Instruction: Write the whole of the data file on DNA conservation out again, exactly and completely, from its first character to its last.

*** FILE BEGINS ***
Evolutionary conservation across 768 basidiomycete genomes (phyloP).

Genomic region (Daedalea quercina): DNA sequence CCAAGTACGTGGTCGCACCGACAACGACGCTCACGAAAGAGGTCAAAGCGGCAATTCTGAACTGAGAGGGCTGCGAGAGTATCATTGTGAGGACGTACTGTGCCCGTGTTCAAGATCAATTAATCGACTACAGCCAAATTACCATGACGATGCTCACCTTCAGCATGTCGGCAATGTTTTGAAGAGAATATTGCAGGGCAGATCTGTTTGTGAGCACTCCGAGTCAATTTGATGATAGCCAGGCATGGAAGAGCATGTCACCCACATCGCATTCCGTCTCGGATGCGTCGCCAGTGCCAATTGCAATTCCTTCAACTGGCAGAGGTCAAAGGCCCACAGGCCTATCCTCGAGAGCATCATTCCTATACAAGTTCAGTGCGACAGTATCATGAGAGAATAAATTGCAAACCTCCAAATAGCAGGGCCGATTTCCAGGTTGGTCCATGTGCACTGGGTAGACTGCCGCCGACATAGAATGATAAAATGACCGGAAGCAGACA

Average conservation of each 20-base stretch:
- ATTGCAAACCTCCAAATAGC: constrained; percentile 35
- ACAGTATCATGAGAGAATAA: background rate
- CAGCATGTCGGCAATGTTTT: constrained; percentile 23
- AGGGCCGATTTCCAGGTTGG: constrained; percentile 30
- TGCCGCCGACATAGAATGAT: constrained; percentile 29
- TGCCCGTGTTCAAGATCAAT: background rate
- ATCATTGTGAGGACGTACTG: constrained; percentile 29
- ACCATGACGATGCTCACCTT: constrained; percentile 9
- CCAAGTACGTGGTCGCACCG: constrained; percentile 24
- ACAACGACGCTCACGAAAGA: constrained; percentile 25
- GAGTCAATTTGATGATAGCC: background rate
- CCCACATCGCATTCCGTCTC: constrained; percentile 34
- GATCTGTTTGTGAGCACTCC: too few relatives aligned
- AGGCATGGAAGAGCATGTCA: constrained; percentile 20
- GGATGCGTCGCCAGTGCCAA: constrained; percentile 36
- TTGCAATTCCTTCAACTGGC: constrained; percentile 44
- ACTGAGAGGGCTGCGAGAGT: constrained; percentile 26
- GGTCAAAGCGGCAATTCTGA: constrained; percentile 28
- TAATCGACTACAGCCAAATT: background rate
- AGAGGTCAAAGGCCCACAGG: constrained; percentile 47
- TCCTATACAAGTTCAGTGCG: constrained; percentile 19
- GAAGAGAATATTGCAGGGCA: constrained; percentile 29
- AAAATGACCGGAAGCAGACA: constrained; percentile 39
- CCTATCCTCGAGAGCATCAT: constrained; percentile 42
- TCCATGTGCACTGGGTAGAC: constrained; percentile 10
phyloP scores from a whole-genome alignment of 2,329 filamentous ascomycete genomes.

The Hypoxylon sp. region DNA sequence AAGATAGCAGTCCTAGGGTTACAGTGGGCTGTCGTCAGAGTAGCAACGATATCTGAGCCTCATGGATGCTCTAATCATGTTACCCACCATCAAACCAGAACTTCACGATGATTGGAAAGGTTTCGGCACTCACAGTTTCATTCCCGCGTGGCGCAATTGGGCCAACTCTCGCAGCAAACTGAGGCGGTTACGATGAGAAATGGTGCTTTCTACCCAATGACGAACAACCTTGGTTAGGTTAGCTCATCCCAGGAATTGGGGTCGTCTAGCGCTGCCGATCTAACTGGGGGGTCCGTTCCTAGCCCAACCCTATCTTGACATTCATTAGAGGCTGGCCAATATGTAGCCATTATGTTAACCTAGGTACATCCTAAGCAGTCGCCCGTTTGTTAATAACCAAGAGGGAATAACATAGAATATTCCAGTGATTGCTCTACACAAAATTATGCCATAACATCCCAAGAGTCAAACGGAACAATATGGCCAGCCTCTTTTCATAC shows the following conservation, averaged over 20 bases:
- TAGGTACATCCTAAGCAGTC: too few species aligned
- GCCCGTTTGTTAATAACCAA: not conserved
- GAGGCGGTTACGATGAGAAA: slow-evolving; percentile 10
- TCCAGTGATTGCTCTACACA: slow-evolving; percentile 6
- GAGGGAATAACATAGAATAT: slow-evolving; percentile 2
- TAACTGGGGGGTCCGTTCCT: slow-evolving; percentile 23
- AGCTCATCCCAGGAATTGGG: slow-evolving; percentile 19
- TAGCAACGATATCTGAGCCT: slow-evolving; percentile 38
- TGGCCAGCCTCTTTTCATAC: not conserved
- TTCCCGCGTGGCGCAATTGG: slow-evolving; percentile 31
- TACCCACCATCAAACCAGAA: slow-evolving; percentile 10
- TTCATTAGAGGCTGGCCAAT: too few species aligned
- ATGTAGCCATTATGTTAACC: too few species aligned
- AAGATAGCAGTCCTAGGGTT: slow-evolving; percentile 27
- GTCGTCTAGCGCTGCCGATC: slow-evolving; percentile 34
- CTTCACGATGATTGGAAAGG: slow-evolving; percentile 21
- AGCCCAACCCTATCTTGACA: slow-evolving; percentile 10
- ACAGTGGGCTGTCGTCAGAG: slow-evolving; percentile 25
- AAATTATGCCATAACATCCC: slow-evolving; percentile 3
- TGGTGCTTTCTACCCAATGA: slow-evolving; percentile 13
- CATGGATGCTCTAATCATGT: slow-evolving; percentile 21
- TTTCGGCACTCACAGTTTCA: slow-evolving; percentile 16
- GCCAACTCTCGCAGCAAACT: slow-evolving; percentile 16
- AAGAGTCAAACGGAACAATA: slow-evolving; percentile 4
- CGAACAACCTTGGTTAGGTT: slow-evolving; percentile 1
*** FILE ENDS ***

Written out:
Evolutionary conservation across 768 basidiomycete genomes (phyloP).

Genomic region (Daedalea quercina): DNA sequence CCAAGTACGTGGTCGCACCGACAACGACGCTCACGAAAGAGGTCAAAGCGGCAATTCTGAACTGAGAGGGCTGCGAGAGTATCATTGTGAGGACGTACTGTGCCCGTGTTCAAGATCAATTAATCGACTACAGCCAAATTACCATGACGATGCTCACCTTCAGCATGTCGGCAATGTTTTGAAGAGAATATTGCAGGGCAGATCTGTTTGTGAGCACTCCGAGTCAATTTGATGATAGCCAGGCATGGAAGAGCATGTCACCCACATCGCATTCCGTCTCGGATGCGTCGCCAGTGCCAATTGCAATTCCTTCAACTGGCAGAGGTCAAAGGCCCACAGGCCTATCCTCGAGAGCATCATTCCTATACAAGTTCAGTGCGACAGTATCATGAGAGAATAAATTGCAAACCTCCAAATAGCAGGGCCGATTTCCAGGTTGGTCCATGTGCACTGGGTAGACTGCCGCCGACATAGAATGATAAAATGACCGGAAGCAGACA

Average conservation of each 20-base stretch:
- ATTGCAAACCTCCAAATAGC: constrained; percentile 35
- ACAGTATCATGAGAGAATAA: background rate
- CAGCATGTCGGCAATGTTTT: constrained; percentile 23
- AGGGCCGATTTCCAGGTTGG: constrained; percentile 30
- TGCCGCCGACATAGAATGAT: constrained; percentile 29
- TGCCCGTGTTCAAGATCAAT: background rate
- ATCATTGTGAGGACGTACTG: constrained; percentile 29
- ACCATGACGATGCTCACCTT: constrained; percentile 9
- CCAAGTACGTGGTCGCACCG: constrained; percentile 24
- ACAACGACGCTCACGAAAGA: constrained; percentile 25
- GAGTCAATTTGATGATAGCC: background rate
- CCCACATCGCATTCCGTCTC: constrained; percentile 34
- GATCTGTTTGTGAGCACTCC: too few relatives aligned
- AGGCATGGAAGAGCATGTCA: constrained; percentile 20
- GGATGCGTCGCCAGTGCCAA: constrained; percentile 36
- TTGCAATTCCTTCAACTGGC: constrained; percentile 44
- ACTGAGAGGGCTGCGAGAGT: constrained; percentile 26
- GGTCAAAGCGGCAATTCTGA: constrained; percentile 28
- TAATCGACTACAGCCAAATT: background rate
- AGAGGTCAAAGGCCCACAGG: constrained; percentile 47
- TCCTATACAAGTTCAGTGCG: constrained; percentile 19
- GAAGAGAATATTGCAGGGCA: constrained; percentile 29
- AAAATGACCGGAAGCAGACA: constrained; percentile 39
- CCTATCCTCGAGAGCATCAT: constrained; percentile 42
- TCCATGTGCACTGGGTAGAC: constrained; percentile 10
phyloP scores from a whole-genome alignment of 2,329 filamentous ascomycete genomes.

The Hypoxylon sp. region DNA sequence AAGATAGCAGTCCTAGGGTTACAGTGGGCTGTCGTCAGAGTAGCAACGATATCTGAGCCTCATGGATGCTCTAATCATGTTACCCACCATCAAACCAGAACTTCACGATGATTGGAAAGGTTTCGGCACTCACAGTTTCATTCCCGCGTGGCGCAATTGGGCCAACTCTCGCAGCAAACTGAGGCGGTTACGATGAGAAATGGTGCTTTCTACCCAATGACGAACAACCTTGGTTAGGTTAGCTCATCCCAGGAATTGGGGTCGTCTAGCGCTGCCGATCTAACTGGGGGGTCCGTTCCTAGCCCAACCCTATCTTGACATTCATTAGAGGCTGGCCAATATGTAGCCATTATGTTAACCTAGGTACATCCTAAGCAGTCGCCCGTTTGTTAATAACCAAGAGGGAATAACATAGAATATTCCAGTGATTGCTCTACACAAAATTATGCCATAACATCCCAAGAGTCAAACGGAACAATATGGCCAGCCTCTTTTCATAC shows the following conservation, averaged over 20 bases:
- TAGGTACATCCTAAGCAGTC: too few species aligned
- GCCCGTTTGTTAATAACCAA: not conserved
- GAGGCGGTTACGATGAGAAA: slow-evolving; percentile 10
- TCCAGTGATTGCTCTACACA: slow-evolving; percentile 6
- GAGGGAATAACATAGAATAT: slow-evolving; percentile 2
- TAACTGGGGGGTCCGTTCCT: slow-evolving; percentile 23
- AGCTCATCCCAGGAATTGGG: slow-evolving; percentile 19
- TAGCAACGATATCTGAGCCT: slow-evolving; percentile 38
- TGGCCAGCCTCTTTTCATAC: not conserved
- TTCCCGCGTGGCGCAATTGG: slow-evolving; percentile 31
- TACCCACCATCAAACCAGAA: slow-evolving; percentile 10
- TTCATTAGAGGCTGGCCAAT: too few species aligned
- ATGTAGCCATTATGTTAACC: too few species aligned
- AAGATAGCAGTCCTAGGGTT: slow-evolving; percentile 27
- GTCGTCTAGCGCTGCCGATC: slow-evolving; percentile 34
- CTTCACGATGATTGGAAAGG: slow-evolving; percentile 21
- AGCCCAACCCTATCTTGACA: slow-evolving; percentile 10
- ACAGTGGGCTGTCGTCAGAG: slow-evolving; percentile 25
- AAATTATGCCATAACATCCC: slow-evolving; percentile 3
- TGGTGCTTTCTACCCAATGA: slow-evolving; percentile 13
- CATGGATGCTCTAATCATGT: slow-evolving; percentile 21
- TTTCGGCACTCACAGTTTCA: slow-evolving; percentile 16
- GCCAACTCTCGCAGCAAACT: slow-evolving; percentile 16
- AAGAGTCAAACGGAACAATA: slow-evolving; percentile 4
- CGAACAACCTTGGTTAGGTT: slow-evolving; percentile 1